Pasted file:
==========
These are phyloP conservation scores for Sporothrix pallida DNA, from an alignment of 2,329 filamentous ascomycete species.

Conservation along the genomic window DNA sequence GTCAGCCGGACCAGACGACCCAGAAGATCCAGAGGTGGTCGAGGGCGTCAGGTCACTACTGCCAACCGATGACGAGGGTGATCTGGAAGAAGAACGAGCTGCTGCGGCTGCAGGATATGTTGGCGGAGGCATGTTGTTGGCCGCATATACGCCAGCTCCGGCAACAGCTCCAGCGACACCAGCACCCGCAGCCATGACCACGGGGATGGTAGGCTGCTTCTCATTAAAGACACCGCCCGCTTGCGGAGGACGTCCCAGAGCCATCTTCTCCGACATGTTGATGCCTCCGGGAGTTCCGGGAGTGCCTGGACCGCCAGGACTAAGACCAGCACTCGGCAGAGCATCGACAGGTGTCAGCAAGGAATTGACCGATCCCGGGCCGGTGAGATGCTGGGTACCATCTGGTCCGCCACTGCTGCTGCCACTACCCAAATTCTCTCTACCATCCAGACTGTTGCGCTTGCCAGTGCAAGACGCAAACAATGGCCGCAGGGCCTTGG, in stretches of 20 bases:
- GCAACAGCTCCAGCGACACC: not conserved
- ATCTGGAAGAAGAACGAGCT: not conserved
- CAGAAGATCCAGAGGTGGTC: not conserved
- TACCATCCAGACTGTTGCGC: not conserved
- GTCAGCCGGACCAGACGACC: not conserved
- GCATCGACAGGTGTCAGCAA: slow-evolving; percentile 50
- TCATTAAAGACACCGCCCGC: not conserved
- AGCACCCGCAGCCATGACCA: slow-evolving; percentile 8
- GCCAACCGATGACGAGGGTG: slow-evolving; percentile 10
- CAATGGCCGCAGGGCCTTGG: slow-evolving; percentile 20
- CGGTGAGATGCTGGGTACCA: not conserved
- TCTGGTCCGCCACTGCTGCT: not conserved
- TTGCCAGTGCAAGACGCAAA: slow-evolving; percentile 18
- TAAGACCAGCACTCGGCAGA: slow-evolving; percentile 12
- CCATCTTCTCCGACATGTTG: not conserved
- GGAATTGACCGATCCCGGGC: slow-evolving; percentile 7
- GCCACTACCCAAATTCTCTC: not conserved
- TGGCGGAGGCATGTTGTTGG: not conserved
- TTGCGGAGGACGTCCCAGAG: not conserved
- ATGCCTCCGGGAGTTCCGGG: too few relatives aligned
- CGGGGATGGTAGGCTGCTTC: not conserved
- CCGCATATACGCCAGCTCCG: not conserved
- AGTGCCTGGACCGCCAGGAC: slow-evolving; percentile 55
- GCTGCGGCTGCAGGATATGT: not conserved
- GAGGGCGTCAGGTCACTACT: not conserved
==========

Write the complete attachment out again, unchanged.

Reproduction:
These are phyloP conservation scores for Sporothrix pallida DNA, from an alignment of 2,329 filamentous ascomycete species.

Conservation along the genomic window DNA sequence GTCAGCCGGACCAGACGACCCAGAAGATCCAGAGGTGGTCGAGGGCGTCAGGTCACTACTGCCAACCGATGACGAGGGTGATCTGGAAGAAGAACGAGCTGCTGCGGCTGCAGGATATGTTGGCGGAGGCATGTTGTTGGCCGCATATACGCCAGCTCCGGCAACAGCTCCAGCGACACCAGCACCCGCAGCCATGACCACGGGGATGGTAGGCTGCTTCTCATTAAAGACACCGCCCGCTTGCGGAGGACGTCCCAGAGCCATCTTCTCCGACATGTTGATGCCTCCGGGAGTTCCGGGAGTGCCTGGACCGCCAGGACTAAGACCAGCACTCGGCAGAGCATCGACAGGTGTCAGCAAGGAATTGACCGATCCCGGGCCGGTGAGATGCTGGGTACCATCTGGTCCGCCACTGCTGCTGCCACTACCCAAATTCTCTCTACCATCCAGACTGTTGCGCTTGCCAGTGCAAGACGCAAACAATGGCCGCAGGGCCTTGG, in stretches of 20 bases:
- GCAACAGCTCCAGCGACACC: not conserved
- ATCTGGAAGAAGAACGAGCT: not conserved
- CAGAAGATCCAGAGGTGGTC: not conserved
- TACCATCCAGACTGTTGCGC: not conserved
- GTCAGCCGGACCAGACGACC: not conserved
- GCATCGACAGGTGTCAGCAA: slow-evolving; percentile 50
- TCATTAAAGACACCGCCCGC: not conserved
- AGCACCCGCAGCCATGACCA: slow-evolving; percentile 8
- GCCAACCGATGACGAGGGTG: slow-evolving; percentile 10
- CAATGGCCGCAGGGCCTTGG: slow-evolving; percentile 20
- CGGTGAGATGCTGGGTACCA: not conserved
- TCTGGTCCGCCACTGCTGCT: not conserved
- TTGCCAGTGCAAGACGCAAA: slow-evolving; percentile 18
- TAAGACCAGCACTCGGCAGA: slow-evolving; percentile 12
- CCATCTTCTCCGACATGTTG: not conserved
- GGAATTGACCGATCCCGGGC: slow-evolving; percentile 7
- GCCACTACCCAAATTCTCTC: not conserved
- TGGCGGAGGCATGTTGTTGG: not conserved
- TTGCGGAGGACGTCCCAGAG: not conserved
- ATGCCTCCGGGAGTTCCGGG: too few relatives aligned
- CGGGGATGGTAGGCTGCTTC: not conserved
- CCGCATATACGCCAGCTCCG: not conserved
- AGTGCCTGGACCGCCAGGAC: slow-evolving; percentile 55
- GCTGCGGCTGCAGGATATGT: not conserved
- GAGGGCGTCAGGTCACTACT: not conserved